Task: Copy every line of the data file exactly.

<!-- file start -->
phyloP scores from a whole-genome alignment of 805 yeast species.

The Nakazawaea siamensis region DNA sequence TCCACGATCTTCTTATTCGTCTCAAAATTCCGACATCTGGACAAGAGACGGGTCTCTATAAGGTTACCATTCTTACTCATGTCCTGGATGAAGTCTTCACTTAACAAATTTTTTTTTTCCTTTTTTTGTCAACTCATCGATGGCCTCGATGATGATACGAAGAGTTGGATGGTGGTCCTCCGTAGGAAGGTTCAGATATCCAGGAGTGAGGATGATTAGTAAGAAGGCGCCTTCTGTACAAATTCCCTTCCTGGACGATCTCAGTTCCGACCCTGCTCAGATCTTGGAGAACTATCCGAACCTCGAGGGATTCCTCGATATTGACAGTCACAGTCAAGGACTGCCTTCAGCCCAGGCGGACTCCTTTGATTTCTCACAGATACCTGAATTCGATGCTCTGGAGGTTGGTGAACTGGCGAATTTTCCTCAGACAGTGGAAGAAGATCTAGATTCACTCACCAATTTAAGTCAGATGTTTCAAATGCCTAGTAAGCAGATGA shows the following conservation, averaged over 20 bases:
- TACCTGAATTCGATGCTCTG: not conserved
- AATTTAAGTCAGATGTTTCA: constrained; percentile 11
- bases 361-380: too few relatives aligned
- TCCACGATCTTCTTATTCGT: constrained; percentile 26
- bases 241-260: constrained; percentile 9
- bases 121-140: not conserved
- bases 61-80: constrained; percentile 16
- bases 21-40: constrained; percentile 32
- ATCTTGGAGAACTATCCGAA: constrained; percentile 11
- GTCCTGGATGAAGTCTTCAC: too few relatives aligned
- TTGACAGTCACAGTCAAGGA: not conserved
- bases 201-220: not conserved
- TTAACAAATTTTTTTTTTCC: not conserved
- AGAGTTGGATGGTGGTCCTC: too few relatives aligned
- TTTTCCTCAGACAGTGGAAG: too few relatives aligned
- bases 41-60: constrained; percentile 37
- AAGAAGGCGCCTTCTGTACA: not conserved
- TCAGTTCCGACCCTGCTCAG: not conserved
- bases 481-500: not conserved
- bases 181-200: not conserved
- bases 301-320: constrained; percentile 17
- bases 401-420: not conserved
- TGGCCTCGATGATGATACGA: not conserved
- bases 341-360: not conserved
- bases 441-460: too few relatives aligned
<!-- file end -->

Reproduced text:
phyloP scores from a whole-genome alignment of 805 yeast species.

The Nakazawaea siamensis region DNA sequence TCCACGATCTTCTTATTCGTCTCAAAATTCCGACATCTGGACAAGAGACGGGTCTCTATAAGGTTACCATTCTTACTCATGTCCTGGATGAAGTCTTCACTTAACAAATTTTTTTTTTCCTTTTTTTGTCAACTCATCGATGGCCTCGATGATGATACGAAGAGTTGGATGGTGGTCCTCCGTAGGAAGGTTCAGATATCCAGGAGTGAGGATGATTAGTAAGAAGGCGCCTTCTGTACAAATTCCCTTCCTGGACGATCTCAGTTCCGACCCTGCTCAGATCTTGGAGAACTATCCGAACCTCGAGGGATTCCTCGATATTGACAGTCACAGTCAAGGACTGCCTTCAGCCCAGGCGGACTCCTTTGATTTCTCACAGATACCTGAATTCGATGCTCTGGAGGTTGGTGAACTGGCGAATTTTCCTCAGACAGTGGAAGAAGATCTAGATTCACTCACCAATTTAAGTCAGATGTTTCAAATGCCTAGTAAGCAGATGA shows the following conservation, averaged over 20 bases:
- TACCTGAATTCGATGCTCTG: not conserved
- AATTTAAGTCAGATGTTTCA: constrained; percentile 11
- bases 361-380: too few relatives aligned
- TCCACGATCTTCTTATTCGT: constrained; percentile 26
- bases 241-260: constrained; percentile 9
- bases 121-140: not conserved
- bases 61-80: constrained; percentile 16
- bases 21-40: constrained; percentile 32
- ATCTTGGAGAACTATCCGAA: constrained; percentile 11
- GTCCTGGATGAAGTCTTCAC: too few relatives aligned
- TTGACAGTCACAGTCAAGGA: not conserved
- bases 201-220: not conserved
- TTAACAAATTTTTTTTTTCC: not conserved
- AGAGTTGGATGGTGGTCCTC: too few relatives aligned
- TTTTCCTCAGACAGTGGAAG: too few relatives aligned
- bases 41-60: constrained; percentile 37
- AAGAAGGCGCCTTCTGTACA: not conserved
- TCAGTTCCGACCCTGCTCAG: not conserved
- bases 481-500: not conserved
- bases 181-200: not conserved
- bases 301-320: constrained; percentile 17
- bases 401-420: not conserved
- TGGCCTCGATGATGATACGA: not conserved
- bases 341-360: not conserved
- bases 441-460: too few relatives aligned